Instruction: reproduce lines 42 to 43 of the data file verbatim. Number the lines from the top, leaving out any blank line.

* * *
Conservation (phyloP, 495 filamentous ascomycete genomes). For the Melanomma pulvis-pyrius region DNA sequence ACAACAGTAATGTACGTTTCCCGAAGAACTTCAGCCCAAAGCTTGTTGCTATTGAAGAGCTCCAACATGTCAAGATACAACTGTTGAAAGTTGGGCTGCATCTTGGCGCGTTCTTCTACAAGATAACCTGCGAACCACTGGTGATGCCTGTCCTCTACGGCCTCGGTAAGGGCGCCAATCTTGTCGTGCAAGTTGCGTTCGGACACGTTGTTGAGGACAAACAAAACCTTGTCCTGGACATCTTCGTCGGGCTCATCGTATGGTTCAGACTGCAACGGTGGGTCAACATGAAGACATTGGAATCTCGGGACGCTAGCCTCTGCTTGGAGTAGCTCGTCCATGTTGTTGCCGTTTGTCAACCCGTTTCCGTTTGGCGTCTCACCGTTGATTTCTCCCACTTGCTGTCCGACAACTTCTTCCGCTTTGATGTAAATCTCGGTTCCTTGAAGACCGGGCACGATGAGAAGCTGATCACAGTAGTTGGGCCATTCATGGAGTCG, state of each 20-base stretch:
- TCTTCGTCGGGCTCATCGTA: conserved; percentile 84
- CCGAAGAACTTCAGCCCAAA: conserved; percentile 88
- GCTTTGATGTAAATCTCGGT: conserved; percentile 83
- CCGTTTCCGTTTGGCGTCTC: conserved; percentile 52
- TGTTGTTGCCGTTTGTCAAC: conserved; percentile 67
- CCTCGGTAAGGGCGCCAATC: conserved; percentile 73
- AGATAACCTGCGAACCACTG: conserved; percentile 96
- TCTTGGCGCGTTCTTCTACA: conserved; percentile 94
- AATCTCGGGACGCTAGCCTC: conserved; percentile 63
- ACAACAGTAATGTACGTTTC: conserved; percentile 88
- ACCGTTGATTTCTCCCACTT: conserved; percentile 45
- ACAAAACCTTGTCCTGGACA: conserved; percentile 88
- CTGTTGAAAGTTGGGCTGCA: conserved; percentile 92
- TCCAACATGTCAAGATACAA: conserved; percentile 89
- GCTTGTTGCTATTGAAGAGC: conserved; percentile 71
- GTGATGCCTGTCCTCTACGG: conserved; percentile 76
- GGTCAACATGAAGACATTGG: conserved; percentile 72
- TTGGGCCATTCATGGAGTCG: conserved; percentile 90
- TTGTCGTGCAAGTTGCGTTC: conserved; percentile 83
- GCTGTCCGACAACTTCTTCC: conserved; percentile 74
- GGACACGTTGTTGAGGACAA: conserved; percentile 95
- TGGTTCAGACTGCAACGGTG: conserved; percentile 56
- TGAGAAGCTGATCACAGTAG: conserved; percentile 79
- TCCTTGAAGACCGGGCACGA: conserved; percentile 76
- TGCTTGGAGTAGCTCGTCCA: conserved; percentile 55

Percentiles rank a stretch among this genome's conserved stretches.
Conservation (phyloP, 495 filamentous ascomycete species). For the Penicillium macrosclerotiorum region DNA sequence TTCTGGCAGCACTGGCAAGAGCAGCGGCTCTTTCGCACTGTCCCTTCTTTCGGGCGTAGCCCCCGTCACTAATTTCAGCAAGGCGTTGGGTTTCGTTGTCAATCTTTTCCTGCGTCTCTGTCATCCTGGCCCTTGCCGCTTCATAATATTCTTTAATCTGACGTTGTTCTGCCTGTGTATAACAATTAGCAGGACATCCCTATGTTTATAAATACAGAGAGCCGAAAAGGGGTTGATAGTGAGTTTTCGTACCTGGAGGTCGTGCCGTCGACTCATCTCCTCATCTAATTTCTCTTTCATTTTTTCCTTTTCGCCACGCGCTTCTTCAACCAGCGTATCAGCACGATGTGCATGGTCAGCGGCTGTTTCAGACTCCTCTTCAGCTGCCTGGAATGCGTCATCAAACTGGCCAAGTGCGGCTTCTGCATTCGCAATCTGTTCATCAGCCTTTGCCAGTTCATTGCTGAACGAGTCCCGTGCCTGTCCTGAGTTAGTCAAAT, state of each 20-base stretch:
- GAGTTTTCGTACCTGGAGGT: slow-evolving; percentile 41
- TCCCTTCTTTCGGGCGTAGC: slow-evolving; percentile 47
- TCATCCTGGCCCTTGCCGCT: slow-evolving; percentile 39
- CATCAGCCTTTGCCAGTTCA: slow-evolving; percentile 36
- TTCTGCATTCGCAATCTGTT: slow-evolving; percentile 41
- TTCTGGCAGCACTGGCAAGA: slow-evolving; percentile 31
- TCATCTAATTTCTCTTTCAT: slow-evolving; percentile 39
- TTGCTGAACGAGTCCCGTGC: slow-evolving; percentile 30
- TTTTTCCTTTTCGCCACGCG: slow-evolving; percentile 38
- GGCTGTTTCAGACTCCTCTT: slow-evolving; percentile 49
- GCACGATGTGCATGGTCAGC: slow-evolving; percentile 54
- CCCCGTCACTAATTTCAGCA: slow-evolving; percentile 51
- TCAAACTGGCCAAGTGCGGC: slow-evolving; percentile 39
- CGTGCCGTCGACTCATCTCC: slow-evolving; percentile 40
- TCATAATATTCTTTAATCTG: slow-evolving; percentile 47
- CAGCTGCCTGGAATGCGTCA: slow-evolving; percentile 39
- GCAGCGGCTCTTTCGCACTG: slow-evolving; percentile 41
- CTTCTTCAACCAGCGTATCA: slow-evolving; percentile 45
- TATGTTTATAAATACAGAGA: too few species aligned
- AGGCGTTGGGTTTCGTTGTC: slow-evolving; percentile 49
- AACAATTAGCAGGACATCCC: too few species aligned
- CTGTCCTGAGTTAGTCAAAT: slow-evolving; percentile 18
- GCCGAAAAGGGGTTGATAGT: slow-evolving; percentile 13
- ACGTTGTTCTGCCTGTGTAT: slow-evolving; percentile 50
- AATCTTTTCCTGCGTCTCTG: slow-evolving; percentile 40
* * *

- CGTGCCGTCGACTCATCTCC: slow-evolving; percentile 40
- TCATAATATTCTTTAATCTG: slow-evolving; percentile 47